I started to drift from the path

I have to be honest, I started to forget the golden rules we decided on at the start of this project. I am in the process of constructing an ICT lesson on trench warfare, the likes of which the world has never seen! Dramatics aside the lesson I started to plan lacked the one thing that we promised ourselves it would not lack, and that was a strong learning outcome. I started to ramble on about parts of the trench, put in links to other sites and gave them activities to do. However, I did not stop and think why are they doing this? what is the point of the all this knowledge they were getting? what did i really want them to learn? 

Truth be told, I did not embrace this revelation with great enthusiam. The fact I had spent the morning planning pointless work was met by certain words which are not allowed in the English dictionary! However, despite this it has forced me to reconstuct the lesson with a solid learning outcome, which I should be thankful for. I changed the approach of the lesson, so that the students will be questioning the sources, by following clear objectives. They should see the point of the lesson, and what they are working towards. It took the advice of another teacher for me to reach this revelation that put me pack in the right form of thinking.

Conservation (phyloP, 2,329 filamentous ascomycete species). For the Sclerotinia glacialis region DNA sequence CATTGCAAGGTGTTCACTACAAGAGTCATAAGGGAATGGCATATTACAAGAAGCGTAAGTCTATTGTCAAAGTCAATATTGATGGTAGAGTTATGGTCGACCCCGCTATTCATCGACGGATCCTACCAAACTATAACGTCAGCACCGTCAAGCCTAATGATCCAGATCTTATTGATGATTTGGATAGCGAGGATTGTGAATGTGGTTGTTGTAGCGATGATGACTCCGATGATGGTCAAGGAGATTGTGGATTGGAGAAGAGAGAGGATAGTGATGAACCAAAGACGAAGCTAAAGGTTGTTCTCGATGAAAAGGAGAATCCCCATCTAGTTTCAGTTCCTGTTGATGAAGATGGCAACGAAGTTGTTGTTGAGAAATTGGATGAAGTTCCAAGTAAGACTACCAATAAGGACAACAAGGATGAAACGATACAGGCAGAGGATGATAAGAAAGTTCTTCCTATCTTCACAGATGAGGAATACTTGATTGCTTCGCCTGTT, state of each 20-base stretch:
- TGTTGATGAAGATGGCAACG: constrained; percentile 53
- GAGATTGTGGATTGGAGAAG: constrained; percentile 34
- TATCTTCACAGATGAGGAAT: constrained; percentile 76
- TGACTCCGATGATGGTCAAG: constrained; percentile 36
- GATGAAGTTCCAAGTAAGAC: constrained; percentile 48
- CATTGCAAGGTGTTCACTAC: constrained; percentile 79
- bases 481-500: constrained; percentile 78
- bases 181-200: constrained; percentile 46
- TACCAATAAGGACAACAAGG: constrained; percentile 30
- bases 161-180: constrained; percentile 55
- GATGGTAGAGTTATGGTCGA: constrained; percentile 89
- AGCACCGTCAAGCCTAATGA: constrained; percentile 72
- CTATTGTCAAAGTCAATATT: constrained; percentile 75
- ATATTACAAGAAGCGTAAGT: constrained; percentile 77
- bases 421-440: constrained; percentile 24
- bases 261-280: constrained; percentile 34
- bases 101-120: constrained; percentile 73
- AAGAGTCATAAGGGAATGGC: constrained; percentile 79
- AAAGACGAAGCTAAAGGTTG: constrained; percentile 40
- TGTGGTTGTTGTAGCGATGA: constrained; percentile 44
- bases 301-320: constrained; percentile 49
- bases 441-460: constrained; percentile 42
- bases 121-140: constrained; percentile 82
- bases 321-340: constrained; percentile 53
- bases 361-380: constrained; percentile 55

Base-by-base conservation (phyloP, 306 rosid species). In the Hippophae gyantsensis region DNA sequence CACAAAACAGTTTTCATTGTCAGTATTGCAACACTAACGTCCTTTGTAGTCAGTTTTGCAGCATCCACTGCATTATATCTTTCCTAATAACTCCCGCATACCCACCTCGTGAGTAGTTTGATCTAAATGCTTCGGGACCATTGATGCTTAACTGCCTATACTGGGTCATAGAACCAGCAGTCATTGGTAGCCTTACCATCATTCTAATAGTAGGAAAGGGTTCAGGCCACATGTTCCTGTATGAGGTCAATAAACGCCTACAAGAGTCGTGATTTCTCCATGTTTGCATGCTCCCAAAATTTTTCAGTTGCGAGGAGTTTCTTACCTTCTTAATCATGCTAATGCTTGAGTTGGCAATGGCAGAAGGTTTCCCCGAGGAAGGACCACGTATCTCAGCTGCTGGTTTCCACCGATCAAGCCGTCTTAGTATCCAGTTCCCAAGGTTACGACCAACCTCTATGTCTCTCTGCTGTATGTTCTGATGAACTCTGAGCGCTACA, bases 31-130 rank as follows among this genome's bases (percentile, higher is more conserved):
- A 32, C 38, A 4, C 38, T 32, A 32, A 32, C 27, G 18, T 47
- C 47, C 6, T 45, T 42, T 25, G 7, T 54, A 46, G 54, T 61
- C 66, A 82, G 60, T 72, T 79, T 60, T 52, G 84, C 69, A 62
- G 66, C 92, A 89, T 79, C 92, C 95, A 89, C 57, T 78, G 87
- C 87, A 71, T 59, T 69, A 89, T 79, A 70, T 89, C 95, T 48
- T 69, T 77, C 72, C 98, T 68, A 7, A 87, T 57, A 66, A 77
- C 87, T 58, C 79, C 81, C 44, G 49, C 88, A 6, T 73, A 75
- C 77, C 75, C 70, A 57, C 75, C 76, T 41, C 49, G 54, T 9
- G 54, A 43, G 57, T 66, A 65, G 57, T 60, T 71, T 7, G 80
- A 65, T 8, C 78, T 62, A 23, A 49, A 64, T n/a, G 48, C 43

I had to publish these thoughts as a reminder to stay on the path to high quality thinking lessons, with clear learning outcomes, rather than giving out knowledge without a purpose. May this be a lesson to me!

One thought on “I started to drift from the path

  1. Ed Podesta

    I think you’re right, dead right, to stop and ask yourself that crucial question sometimes – ‘why are we doing this?’, and even, ‘why are we doing this this way?’
    Using ICT can be worthwhile because of many things – motivation and practicality being the two most commonly mentioned.  It can also offer us ways of tailoring lessons to individuals, or give them power over the path they take through some work.  What we’re aiming for is ICT lesson that encourage or help students to use their skills as historians. 
    If your lesson isn’t doing that, if it’s just ‘wizzy’, then you’re right to stop and think again…
     
    Ed.

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